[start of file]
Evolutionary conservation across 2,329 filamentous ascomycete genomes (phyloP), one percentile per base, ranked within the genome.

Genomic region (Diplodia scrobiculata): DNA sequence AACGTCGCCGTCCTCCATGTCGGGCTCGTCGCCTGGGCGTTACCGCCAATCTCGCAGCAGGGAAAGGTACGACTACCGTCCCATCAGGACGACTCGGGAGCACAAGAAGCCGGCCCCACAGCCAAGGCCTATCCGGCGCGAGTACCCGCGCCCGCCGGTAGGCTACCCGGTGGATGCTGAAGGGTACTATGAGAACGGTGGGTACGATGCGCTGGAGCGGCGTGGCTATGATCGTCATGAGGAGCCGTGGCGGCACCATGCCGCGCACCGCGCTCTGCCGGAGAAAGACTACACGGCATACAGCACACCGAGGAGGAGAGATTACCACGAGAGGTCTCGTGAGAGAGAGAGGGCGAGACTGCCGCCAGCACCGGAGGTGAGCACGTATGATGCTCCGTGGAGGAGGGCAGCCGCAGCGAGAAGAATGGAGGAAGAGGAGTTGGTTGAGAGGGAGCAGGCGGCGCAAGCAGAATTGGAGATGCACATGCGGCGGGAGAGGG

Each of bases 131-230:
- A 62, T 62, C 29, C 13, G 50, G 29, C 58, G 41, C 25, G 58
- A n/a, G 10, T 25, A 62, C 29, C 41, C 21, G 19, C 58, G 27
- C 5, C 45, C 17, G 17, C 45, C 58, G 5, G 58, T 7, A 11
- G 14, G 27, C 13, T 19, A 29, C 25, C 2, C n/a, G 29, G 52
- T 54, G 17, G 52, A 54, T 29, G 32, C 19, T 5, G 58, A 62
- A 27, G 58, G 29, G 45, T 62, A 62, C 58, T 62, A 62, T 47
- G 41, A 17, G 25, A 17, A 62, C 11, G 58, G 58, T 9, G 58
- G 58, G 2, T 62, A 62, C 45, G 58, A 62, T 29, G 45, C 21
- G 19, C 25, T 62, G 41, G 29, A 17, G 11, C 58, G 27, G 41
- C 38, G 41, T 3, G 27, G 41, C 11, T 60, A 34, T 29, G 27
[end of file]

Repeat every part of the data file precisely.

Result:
Evolutionary conservation across 2,329 filamentous ascomycete genomes (phyloP), one percentile per base, ranked within the genome.

Genomic region (Diplodia scrobiculata): DNA sequence AACGTCGCCGTCCTCCATGTCGGGCTCGTCGCCTGGGCGTTACCGCCAATCTCGCAGCAGGGAAAGGTACGACTACCGTCCCATCAGGACGACTCGGGAGCACAAGAAGCCGGCCCCACAGCCAAGGCCTATCCGGCGCGAGTACCCGCGCCCGCCGGTAGGCTACCCGGTGGATGCTGAAGGGTACTATGAGAACGGTGGGTACGATGCGCTGGAGCGGCGTGGCTATGATCGTCATGAGGAGCCGTGGCGGCACCATGCCGCGCACCGCGCTCTGCCGGAGAAAGACTACACGGCATACAGCACACCGAGGAGGAGAGATTACCACGAGAGGTCTCGTGAGAGAGAGAGGGCGAGACTGCCGCCAGCACCGGAGGTGAGCACGTATGATGCTCCGTGGAGGAGGGCAGCCGCAGCGAGAAGAATGGAGGAAGAGGAGTTGGTTGAGAGGGAGCAGGCGGCGCAAGCAGAATTGGAGATGCACATGCGGCGGGAGAGGG

Each of bases 131-230:
- A 62, T 62, C 29, C 13, G 50, G 29, C 58, G 41, C 25, G 58
- A n/a, G 10, T 25, A 62, C 29, C 41, C 21, G 19, C 58, G 27
- C 5, C 45, C 17, G 17, C 45, C 58, G 5, G 58, T 7, A 11
- G 14, G 27, C 13, T 19, A 29, C 25, C 2, C n/a, G 29, G 52
- T 54, G 17, G 52, A 54, T 29, G 32, C 19, T 5, G 58, A 62
- A 27, G 58, G 29, G 45, T 62, A 62, C 58, T 62, A 62, T 47
- G 41, A 17, G 25, A 17, A 62, C 11, G 58, G 58, T 9, G 58
- G 58, G 2, T 62, A 62, C 45, G 58, A 62, T 29, G 45, C 21
- G 19, C 25, T 62, G 41, G 29, A 17, G 11, C 58, G 27, G 41
- C 38, G 41, T 3, G 27, G 41, C 11, T 60, A 34, T 29, G 27